Commercial flying is on the rise, and people are traveling more now than at any other point in history. Getting from one end of the world to another has never been easier or more accessible, and the business of commercial flight is changing. Advancements in technology paired with an interest in commercial travel have sparked a race of sorts to develop new and exciting aircraft that will keep the public in awe. This article will talk about new and emerging aircraft that could be used in the coming years for private or even commercial use.
A startup company out of Israel introduced their first all-electric aircraft in 2017. The Alice Commuter is projected to start flying in 2021. The aircraft has a total of three propellers that are able to fly a total of six hundred miles with nine passengers on board. The Alice Cooper is one of many aircraft being developed that are setting the standard of completely electric planes. Many companies are looking to begin implementing their aircraft to be run entirely on ion batteries.
Another startup company leading the way in aircraft development is Boom Supersonic. Boom Supersonic is developing an aircraft that can easily beat the speed of sound. The Boom aircraft is said to be able to reach speeds up to Mach 2.2. Creating an aircraft that is supersonic has been done before but did not last long. The Concorde was an aircraft that was in service for twenty-seven years. The Concorde seated up to 128 passengers and could reach speed up to Mach 2.0. The Boom is looking to beat that speed as well as the price that went along with going supersonic.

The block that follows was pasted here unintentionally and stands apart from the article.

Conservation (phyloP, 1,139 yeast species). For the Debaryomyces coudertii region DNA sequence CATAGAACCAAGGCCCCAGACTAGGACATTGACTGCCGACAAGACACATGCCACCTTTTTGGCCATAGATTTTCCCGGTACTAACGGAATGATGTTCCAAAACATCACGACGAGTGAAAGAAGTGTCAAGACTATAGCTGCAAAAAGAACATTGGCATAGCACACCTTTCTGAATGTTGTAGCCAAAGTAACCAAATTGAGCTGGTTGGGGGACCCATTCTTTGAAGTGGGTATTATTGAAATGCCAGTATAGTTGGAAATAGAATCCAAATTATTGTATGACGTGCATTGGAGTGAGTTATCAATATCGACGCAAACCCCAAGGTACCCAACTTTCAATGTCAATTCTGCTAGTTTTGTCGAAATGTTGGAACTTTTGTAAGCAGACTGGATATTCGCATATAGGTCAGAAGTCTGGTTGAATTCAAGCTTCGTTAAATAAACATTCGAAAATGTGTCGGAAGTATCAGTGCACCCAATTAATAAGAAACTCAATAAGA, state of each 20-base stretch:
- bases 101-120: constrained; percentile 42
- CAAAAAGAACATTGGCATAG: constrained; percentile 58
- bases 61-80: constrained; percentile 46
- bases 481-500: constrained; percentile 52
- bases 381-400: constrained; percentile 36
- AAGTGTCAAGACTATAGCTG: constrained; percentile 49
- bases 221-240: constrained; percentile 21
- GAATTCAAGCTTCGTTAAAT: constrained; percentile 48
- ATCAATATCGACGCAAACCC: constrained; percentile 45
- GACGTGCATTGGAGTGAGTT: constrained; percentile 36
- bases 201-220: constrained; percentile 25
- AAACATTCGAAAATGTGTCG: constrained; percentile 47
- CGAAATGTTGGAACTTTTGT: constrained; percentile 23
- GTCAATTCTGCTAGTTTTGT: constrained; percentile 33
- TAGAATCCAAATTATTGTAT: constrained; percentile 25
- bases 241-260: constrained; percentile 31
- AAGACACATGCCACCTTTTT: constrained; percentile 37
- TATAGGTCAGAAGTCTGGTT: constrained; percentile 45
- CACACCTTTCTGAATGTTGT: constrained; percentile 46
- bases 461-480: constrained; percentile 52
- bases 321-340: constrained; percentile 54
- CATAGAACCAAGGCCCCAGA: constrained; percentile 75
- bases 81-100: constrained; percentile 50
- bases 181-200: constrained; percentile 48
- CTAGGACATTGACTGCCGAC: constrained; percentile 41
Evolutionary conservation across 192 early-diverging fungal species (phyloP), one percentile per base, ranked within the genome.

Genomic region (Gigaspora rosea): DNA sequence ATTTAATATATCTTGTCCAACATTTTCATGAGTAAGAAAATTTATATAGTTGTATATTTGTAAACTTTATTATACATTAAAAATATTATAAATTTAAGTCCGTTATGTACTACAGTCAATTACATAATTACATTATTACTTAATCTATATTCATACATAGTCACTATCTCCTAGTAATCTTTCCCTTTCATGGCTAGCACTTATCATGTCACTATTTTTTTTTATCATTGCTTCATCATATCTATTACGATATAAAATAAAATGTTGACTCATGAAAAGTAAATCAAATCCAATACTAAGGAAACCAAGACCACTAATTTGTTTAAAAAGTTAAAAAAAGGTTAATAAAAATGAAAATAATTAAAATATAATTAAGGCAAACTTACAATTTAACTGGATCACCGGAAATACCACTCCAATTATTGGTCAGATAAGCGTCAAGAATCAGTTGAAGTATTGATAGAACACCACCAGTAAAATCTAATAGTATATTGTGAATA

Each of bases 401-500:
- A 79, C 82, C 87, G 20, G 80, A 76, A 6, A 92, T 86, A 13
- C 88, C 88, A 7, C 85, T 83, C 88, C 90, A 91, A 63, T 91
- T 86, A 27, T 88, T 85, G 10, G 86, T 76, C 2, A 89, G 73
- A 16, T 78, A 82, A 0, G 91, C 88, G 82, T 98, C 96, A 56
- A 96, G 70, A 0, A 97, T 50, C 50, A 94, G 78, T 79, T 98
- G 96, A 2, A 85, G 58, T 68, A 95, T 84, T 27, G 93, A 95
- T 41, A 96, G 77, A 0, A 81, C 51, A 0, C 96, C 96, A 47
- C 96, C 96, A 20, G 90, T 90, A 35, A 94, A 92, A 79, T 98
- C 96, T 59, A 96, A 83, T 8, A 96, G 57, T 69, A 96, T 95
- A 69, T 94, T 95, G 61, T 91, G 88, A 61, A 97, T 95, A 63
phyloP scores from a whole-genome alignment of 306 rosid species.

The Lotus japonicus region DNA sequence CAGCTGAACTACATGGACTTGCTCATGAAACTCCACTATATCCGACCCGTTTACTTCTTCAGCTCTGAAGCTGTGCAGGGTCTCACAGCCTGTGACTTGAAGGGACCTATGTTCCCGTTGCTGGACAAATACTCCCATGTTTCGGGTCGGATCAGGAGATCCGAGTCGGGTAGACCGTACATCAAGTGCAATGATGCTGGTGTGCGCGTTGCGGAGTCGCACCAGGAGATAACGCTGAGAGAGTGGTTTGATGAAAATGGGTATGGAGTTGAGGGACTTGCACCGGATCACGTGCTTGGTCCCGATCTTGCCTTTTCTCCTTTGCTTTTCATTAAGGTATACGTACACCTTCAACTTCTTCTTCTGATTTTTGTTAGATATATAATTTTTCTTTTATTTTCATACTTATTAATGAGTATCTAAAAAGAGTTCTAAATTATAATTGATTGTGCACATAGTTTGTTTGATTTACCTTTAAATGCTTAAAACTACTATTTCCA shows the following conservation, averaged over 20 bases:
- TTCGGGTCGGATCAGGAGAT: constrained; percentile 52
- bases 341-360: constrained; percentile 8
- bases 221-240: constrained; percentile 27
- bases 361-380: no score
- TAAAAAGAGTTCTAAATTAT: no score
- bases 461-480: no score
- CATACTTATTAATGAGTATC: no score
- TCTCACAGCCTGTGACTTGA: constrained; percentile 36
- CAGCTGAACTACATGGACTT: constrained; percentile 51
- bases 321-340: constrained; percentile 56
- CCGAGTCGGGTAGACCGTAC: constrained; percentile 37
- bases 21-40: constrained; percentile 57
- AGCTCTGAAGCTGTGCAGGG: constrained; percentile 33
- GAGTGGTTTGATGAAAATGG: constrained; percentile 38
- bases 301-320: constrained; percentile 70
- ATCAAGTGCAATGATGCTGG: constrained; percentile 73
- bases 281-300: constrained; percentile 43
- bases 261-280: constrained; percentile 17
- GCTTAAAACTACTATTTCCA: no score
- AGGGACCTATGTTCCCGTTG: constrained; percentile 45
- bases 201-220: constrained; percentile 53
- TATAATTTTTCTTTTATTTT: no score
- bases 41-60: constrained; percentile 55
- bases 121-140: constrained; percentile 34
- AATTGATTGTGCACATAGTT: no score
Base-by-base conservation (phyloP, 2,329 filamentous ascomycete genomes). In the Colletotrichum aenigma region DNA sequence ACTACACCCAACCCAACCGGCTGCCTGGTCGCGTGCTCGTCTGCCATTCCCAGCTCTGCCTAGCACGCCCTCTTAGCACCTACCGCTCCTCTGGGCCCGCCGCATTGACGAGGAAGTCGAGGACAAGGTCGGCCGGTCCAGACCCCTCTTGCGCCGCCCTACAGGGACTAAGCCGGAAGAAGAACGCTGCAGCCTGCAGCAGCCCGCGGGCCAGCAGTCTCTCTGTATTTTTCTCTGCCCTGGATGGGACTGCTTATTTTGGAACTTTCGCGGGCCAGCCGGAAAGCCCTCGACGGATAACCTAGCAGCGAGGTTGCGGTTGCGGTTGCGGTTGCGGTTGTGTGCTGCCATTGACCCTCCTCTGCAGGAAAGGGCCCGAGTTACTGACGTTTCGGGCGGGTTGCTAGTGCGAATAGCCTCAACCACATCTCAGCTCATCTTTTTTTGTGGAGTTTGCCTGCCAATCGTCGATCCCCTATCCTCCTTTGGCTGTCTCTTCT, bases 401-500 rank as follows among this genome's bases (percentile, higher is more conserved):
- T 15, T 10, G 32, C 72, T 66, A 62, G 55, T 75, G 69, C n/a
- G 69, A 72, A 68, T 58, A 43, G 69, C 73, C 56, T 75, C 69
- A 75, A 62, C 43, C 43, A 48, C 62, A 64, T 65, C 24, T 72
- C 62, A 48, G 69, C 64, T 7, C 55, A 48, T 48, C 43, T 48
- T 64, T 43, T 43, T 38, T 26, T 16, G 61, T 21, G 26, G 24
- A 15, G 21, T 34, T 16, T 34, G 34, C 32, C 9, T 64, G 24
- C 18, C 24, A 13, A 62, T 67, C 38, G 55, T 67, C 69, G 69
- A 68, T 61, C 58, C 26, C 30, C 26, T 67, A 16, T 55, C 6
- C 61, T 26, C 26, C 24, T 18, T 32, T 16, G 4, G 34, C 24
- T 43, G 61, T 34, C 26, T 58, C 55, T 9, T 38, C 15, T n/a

Airbus has been a leading company in new and innovative aircraft. With their helicopter, the VSR700, the aircraft has an optional setting to be completely autonomous while flying. The VSR700 is fully equipped to take on the task of lifting off and landing without the need for human intervention. The VSR700 has an optical sensor and a radar system able to identify how to land the aircraft. Airbus hopes to be able to use the vehicle and technology for other uses besides commercial air flight in the future.